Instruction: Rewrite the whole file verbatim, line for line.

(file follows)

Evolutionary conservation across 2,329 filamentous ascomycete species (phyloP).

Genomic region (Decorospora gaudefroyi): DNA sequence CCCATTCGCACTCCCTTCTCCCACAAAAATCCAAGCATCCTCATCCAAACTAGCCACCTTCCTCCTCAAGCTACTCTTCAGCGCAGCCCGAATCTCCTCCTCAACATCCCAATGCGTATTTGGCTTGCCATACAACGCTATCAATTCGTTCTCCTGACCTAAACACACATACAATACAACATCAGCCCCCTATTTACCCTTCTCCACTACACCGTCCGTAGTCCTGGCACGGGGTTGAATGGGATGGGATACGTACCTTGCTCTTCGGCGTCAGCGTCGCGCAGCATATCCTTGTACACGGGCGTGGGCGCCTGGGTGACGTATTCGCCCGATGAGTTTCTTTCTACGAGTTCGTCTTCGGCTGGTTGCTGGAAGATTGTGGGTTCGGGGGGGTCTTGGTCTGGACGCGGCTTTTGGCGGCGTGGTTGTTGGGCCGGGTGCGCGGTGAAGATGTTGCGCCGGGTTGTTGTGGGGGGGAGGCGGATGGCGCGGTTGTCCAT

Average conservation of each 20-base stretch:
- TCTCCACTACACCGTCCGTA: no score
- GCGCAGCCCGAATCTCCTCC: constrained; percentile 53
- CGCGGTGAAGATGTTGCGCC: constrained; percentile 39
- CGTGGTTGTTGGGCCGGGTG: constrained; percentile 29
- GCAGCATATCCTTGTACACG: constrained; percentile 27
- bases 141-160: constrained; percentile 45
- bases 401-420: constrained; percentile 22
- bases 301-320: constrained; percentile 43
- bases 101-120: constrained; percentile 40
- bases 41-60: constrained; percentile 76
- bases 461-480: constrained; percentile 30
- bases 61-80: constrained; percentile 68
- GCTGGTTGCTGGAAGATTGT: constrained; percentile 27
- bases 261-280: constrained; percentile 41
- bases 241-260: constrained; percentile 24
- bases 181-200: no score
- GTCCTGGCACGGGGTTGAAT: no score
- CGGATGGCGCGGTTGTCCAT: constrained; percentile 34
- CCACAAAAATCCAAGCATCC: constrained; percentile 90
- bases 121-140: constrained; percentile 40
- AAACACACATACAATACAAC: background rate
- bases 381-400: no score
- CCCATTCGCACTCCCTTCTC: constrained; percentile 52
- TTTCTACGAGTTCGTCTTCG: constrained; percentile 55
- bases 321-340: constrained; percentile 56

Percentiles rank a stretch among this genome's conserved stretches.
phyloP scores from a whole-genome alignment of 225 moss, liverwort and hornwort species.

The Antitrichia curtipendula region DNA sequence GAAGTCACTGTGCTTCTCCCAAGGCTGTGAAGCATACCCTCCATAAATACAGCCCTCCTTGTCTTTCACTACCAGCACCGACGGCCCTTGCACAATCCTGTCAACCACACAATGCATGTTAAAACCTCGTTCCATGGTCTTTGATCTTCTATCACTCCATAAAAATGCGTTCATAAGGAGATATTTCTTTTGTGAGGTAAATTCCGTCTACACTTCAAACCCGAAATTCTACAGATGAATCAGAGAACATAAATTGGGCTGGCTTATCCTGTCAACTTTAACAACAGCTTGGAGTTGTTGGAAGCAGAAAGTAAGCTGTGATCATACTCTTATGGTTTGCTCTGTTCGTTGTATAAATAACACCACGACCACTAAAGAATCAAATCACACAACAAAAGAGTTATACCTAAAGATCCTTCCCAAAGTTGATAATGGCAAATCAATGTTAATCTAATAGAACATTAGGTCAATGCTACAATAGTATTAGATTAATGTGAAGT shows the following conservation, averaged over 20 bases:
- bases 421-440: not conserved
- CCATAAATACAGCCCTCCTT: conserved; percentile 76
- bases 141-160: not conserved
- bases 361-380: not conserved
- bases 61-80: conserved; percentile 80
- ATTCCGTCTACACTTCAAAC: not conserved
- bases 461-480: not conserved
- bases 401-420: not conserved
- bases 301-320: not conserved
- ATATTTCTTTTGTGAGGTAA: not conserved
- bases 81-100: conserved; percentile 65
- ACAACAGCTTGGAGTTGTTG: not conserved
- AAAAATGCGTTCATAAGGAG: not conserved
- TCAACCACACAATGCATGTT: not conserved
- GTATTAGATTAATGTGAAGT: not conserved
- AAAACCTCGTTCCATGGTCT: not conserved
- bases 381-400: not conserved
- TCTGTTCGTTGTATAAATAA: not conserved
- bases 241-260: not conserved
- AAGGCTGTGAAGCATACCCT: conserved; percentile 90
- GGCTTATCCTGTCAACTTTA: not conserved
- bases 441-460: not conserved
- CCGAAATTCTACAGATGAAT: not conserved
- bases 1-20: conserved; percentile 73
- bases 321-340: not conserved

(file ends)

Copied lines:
Evolutionary conservation across 2,329 filamentous ascomycete species (phyloP).

Genomic region (Decorospora gaudefroyi): DNA sequence CCCATTCGCACTCCCTTCTCCCACAAAAATCCAAGCATCCTCATCCAAACTAGCCACCTTCCTCCTCAAGCTACTCTTCAGCGCAGCCCGAATCTCCTCCTCAACATCCCAATGCGTATTTGGCTTGCCATACAACGCTATCAATTCGTTCTCCTGACCTAAACACACATACAATACAACATCAGCCCCCTATTTACCCTTCTCCACTACACCGTCCGTAGTCCTGGCACGGGGTTGAATGGGATGGGATACGTACCTTGCTCTTCGGCGTCAGCGTCGCGCAGCATATCCTTGTACACGGGCGTGGGCGCCTGGGTGACGTATTCGCCCGATGAGTTTCTTTCTACGAGTTCGTCTTCGGCTGGTTGCTGGAAGATTGTGGGTTCGGGGGGGTCTTGGTCTGGACGCGGCTTTTGGCGGCGTGGTTGTTGGGCCGGGTGCGCGGTGAAGATGTTGCGCCGGGTTGTTGTGGGGGGGAGGCGGATGGCGCGGTTGTCCAT

Average conservation of each 20-base stretch:
- TCTCCACTACACCGTCCGTA: no score
- GCGCAGCCCGAATCTCCTCC: constrained; percentile 53
- CGCGGTGAAGATGTTGCGCC: constrained; percentile 39
- CGTGGTTGTTGGGCCGGGTG: constrained; percentile 29
- GCAGCATATCCTTGTACACG: constrained; percentile 27
- bases 141-160: constrained; percentile 45
- bases 401-420: constrained; percentile 22
- bases 301-320: constrained; percentile 43
- bases 101-120: constrained; percentile 40
- bases 41-60: constrained; percentile 76
- bases 461-480: constrained; percentile 30
- bases 61-80: constrained; percentile 68
- GCTGGTTGCTGGAAGATTGT: constrained; percentile 27
- bases 261-280: constrained; percentile 41
- bases 241-260: constrained; percentile 24
- bases 181-200: no score
- GTCCTGGCACGGGGTTGAAT: no score
- CGGATGGCGCGGTTGTCCAT: constrained; percentile 34
- CCACAAAAATCCAAGCATCC: constrained; percentile 90
- bases 121-140: constrained; percentile 40
- AAACACACATACAATACAAC: background rate
- bases 381-400: no score
- CCCATTCGCACTCCCTTCTC: constrained; percentile 52
- TTTCTACGAGTTCGTCTTCG: constrained; percentile 55
- bases 321-340: constrained; percentile 56

Percentiles rank a stretch among this genome's conserved stretches.
phyloP scores from a whole-genome alignment of 225 moss, liverwort and hornwort species.

The Antitrichia curtipendula region DNA sequence GAAGTCACTGTGCTTCTCCCAAGGCTGTGAAGCATACCCTCCATAAATACAGCCCTCCTTGTCTTTCACTACCAGCACCGACGGCCCTTGCACAATCCTGTCAACCACACAATGCATGTTAAAACCTCGTTCCATGGTCTTTGATCTTCTATCACTCCATAAAAATGCGTTCATAAGGAGATATTTCTTTTGTGAGGTAAATTCCGTCTACACTTCAAACCCGAAATTCTACAGATGAATCAGAGAACATAAATTGGGCTGGCTTATCCTGTCAACTTTAACAACAGCTTGGAGTTGTTGGAAGCAGAAAGTAAGCTGTGATCATACTCTTATGGTTTGCTCTGTTCGTTGTATAAATAACACCACGACCACTAAAGAATCAAATCACACAACAAAAGAGTTATACCTAAAGATCCTTCCCAAAGTTGATAATGGCAAATCAATGTTAATCTAATAGAACATTAGGTCAATGCTACAATAGTATTAGATTAATGTGAAGT shows the following conservation, averaged over 20 bases:
- bases 421-440: not conserved
- CCATAAATACAGCCCTCCTT: conserved; percentile 76
- bases 141-160: not conserved
- bases 361-380: not conserved
- bases 61-80: conserved; percentile 80
- ATTCCGTCTACACTTCAAAC: not conserved
- bases 461-480: not conserved
- bases 401-420: not conserved
- bases 301-320: not conserved
- ATATTTCTTTTGTGAGGTAA: not conserved
- bases 81-100: conserved; percentile 65
- ACAACAGCTTGGAGTTGTTG: not conserved
- AAAAATGCGTTCATAAGGAG: not conserved
- TCAACCACACAATGCATGTT: not conserved
- GTATTAGATTAATGTGAAGT: not conserved
- AAAACCTCGTTCCATGGTCT: not conserved
- bases 381-400: not conserved
- TCTGTTCGTTGTATAAATAA: not conserved
- bases 241-260: not conserved
- AAGGCTGTGAAGCATACCCT: conserved; percentile 90
- GGCTTATCCTGTCAACTTTA: not conserved
- bases 441-460: not conserved
- CCGAAATTCTACAGATGAAT: not conserved
- bases 1-20: conserved; percentile 73
- bases 321-340: not conserved